During my childhood and adolescence,it seemed that everybody read Mad Magazine,13 one recurrent feature of which was an offering entitled What They Say and What They Mean

These articles paired the words spoken by certain individuals in certain situations with those individuals’ actual thoughts hidden behind those spoken words. While the following are not genuine Mad Magazine examples but are instead generated by me for this post, they are illustrative of the genre:

They say: We can find an acceptable compromise.
They mean: Do it my way.

They say: That’s an interesting idea.
They mean: That’s a idiotic, completely unworkable, and probably dangerous idea.

They say: There are no stupid questions.
They mean: Don’t ask any more stupid questions.

They say: I want a spouse who can also be my best friend.
They mean: I want a best friend who is sexually insatiable, good looking, and rich.

They say: No one ever accused me of being afraid of hard work.
They mean: I can sit idly among folks working like mad without showing a trace of fear.

They say: To protect others, we are charging Allen Lee with disorderly conduct on the legal theory that it is a crime to write something that disturbs an individual, even if the individual being disturbed is a teacher reading exactly the essay she assigned.14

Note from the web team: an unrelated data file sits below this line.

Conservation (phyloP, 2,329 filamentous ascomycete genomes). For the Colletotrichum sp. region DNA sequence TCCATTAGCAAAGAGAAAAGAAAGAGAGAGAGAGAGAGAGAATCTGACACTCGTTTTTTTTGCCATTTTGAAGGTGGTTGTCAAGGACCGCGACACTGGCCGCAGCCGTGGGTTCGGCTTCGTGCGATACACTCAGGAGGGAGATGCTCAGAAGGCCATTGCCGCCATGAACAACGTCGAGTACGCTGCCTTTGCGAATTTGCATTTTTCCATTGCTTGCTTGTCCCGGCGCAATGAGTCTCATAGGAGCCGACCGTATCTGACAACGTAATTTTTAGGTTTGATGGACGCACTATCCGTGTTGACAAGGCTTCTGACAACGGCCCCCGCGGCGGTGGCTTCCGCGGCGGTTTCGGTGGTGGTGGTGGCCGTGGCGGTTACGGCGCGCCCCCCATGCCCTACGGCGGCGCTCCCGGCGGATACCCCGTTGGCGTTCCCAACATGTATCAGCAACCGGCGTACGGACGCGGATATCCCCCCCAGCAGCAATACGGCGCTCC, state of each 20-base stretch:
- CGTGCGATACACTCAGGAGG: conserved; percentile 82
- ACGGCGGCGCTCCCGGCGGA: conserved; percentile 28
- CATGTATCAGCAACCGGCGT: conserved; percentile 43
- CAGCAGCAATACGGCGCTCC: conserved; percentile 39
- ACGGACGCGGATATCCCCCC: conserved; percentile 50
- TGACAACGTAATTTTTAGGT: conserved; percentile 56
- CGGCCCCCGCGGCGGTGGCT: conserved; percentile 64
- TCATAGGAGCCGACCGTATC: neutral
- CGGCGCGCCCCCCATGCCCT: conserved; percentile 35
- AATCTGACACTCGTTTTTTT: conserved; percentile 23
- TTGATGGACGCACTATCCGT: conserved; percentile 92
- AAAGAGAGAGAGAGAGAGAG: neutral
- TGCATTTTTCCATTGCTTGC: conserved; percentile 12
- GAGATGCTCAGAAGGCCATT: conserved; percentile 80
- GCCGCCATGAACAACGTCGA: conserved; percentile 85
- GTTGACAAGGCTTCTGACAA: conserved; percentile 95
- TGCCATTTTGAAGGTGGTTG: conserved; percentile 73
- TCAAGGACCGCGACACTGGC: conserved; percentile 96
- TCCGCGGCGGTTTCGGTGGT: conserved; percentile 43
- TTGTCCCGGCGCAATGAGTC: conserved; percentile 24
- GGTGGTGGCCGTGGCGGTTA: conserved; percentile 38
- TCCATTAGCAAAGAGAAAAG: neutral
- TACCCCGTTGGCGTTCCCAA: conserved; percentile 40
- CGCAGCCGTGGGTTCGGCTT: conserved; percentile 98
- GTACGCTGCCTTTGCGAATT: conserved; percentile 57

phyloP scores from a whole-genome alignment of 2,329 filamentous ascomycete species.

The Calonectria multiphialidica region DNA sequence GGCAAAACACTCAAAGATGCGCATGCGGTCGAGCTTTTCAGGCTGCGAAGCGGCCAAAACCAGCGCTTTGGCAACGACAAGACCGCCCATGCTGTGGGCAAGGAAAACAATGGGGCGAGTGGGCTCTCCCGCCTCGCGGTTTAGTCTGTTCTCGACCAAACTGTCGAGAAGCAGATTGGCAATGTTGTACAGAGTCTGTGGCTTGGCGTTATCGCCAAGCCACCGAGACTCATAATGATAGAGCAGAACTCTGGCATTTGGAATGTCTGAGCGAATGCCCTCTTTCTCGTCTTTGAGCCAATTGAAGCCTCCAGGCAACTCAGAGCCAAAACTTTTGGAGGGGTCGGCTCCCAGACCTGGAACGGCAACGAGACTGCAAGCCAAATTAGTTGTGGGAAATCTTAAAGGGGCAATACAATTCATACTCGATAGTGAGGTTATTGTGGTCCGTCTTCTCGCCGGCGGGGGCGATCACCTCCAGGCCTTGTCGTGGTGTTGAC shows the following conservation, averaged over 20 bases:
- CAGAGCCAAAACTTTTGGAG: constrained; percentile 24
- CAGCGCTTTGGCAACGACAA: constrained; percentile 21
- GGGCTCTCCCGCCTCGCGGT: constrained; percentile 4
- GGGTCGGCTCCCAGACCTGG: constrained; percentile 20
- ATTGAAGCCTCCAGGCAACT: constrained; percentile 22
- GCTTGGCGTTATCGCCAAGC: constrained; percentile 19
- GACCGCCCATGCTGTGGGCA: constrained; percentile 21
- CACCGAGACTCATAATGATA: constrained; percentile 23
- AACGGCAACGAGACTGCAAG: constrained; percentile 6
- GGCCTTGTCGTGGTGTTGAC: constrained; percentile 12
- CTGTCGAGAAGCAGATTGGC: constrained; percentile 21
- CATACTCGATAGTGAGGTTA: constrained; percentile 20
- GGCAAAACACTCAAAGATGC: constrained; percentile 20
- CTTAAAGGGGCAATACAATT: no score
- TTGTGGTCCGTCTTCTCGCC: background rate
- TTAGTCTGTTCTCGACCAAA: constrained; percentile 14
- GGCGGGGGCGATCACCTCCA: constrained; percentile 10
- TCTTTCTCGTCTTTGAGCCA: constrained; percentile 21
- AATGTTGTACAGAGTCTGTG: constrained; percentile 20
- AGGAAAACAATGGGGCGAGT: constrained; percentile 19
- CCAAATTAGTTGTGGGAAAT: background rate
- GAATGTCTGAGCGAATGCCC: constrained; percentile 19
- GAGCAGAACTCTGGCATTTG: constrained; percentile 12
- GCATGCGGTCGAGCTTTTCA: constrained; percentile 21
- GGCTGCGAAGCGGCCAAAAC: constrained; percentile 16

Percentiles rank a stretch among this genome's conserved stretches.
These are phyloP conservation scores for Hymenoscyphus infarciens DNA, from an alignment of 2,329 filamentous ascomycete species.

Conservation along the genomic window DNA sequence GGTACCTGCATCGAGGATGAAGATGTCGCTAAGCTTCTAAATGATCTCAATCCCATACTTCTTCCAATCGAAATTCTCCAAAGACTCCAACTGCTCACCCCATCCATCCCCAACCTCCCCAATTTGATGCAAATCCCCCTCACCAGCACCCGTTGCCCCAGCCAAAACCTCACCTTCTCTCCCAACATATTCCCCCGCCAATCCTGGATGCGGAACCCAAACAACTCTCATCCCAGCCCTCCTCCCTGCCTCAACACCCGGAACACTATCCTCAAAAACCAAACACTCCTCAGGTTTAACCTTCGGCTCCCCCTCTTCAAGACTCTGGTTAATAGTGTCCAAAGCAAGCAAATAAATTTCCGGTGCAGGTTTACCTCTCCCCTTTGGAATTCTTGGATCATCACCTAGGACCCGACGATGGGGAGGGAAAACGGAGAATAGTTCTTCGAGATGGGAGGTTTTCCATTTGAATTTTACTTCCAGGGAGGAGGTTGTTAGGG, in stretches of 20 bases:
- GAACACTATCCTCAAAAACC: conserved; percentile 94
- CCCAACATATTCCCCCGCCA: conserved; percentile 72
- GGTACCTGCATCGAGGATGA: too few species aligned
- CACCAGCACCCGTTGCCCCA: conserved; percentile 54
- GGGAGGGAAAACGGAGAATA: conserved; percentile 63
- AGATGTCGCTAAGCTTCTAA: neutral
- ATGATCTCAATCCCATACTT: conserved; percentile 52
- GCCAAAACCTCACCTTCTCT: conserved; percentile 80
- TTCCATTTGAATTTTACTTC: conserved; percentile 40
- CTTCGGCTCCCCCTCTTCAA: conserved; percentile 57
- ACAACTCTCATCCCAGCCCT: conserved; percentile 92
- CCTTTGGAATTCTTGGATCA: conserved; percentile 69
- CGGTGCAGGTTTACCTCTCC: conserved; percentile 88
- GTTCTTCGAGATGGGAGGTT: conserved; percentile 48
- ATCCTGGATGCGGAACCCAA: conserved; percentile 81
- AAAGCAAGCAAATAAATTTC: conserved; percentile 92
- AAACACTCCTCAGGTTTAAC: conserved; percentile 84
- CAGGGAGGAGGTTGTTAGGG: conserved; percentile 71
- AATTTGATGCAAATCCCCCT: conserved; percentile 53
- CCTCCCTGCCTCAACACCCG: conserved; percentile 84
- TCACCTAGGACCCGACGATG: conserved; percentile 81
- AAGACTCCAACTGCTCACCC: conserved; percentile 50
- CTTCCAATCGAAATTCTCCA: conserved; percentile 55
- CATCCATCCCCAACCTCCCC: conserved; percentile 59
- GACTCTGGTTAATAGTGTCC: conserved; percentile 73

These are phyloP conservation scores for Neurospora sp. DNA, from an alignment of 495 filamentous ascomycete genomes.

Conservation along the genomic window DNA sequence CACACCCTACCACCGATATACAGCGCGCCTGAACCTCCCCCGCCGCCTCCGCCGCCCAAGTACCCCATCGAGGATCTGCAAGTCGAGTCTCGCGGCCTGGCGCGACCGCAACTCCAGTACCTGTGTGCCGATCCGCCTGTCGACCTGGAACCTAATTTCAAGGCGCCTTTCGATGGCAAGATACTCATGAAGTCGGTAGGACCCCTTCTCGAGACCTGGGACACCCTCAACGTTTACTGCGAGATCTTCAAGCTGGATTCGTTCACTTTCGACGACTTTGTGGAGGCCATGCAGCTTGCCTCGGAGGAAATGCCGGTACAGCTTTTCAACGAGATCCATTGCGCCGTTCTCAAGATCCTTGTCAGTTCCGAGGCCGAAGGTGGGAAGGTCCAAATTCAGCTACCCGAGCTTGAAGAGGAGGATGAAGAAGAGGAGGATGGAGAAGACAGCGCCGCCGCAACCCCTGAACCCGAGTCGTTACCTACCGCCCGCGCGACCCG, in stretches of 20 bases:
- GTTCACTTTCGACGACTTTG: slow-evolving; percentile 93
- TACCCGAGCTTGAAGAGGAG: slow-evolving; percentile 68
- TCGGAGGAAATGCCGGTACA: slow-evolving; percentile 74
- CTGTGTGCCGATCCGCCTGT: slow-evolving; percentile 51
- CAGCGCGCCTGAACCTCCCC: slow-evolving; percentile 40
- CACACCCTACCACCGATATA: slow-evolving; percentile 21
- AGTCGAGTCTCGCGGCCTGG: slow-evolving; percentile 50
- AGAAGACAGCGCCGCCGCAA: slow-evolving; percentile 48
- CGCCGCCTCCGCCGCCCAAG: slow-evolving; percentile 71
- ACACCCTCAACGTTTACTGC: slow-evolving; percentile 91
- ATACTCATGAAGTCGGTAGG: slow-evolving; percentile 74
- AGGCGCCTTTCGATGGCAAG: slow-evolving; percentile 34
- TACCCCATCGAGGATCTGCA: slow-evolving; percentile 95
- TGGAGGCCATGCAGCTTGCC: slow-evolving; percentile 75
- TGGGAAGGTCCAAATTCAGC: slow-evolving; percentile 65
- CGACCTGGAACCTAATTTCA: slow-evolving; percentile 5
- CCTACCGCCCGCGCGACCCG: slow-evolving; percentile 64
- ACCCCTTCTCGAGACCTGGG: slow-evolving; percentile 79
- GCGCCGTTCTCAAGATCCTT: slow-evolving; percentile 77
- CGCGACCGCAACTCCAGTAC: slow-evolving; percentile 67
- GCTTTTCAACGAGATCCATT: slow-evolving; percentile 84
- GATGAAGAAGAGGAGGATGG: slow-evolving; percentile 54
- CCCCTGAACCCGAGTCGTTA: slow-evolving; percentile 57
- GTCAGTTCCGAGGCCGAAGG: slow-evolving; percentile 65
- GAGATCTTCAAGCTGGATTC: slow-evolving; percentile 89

They mean: We have to do something to make it seem as though we’re taking action and we need to make an example of this kid but not get carried away with a charge so severe that it will look like we’re making an example of this kid.

As the Mad Magazine and the other channels of teaching the younger generation to decode what people say into what they mean have become less available to Allen Lee and his cohort, this kind of error is likely to occur again. Perhaps if Allen Lee had been properly introduced to the classics, such as Mad Magazine, he wouldn’t be in this fix because he would have known that when

They say:
Write about whatever comes to mind

They mean:
Write about whatever comes to mind – that won’t upset or anger me. And, in fact, it might be a good idea to write about something that I’ll like.
If high school seniors don’t know this, the schools and society are sending them unprepared into the world.

What next? What if voters started believing politicians? Or the congress believed the President? What if husbands believed their wives really wanted to know if they were getting fat or if wives believed that their husbands really wanted to know if they were the best lovers ever? Oh, the carnage, the humanity.

Generation Y shouldn’t get mad; they should get Mad Magazine.

What more important legacy can our generation bequeath to the youngsters of today than that basic percept of human relationships emblazoned on our minds since the 60s:

Don’t trust anyone over 30
or under 30
or exactly 30

Instilling just enough cynicism in an entire generation to allow them to properly interpret the meaning behind our social lies may require a concerted national campaign. If so, I have a candidate for the poster boy.

In any case, the kids somehow have to learn the principle, ancient when it was put into verse by Gilbert and Sullivan over 100 years ago in HMS Pinafore,

Things are seldom what they seem:
Skim milk masquerades as cream

Because, God knows, the rest of us aren’t going to start saying what we mean.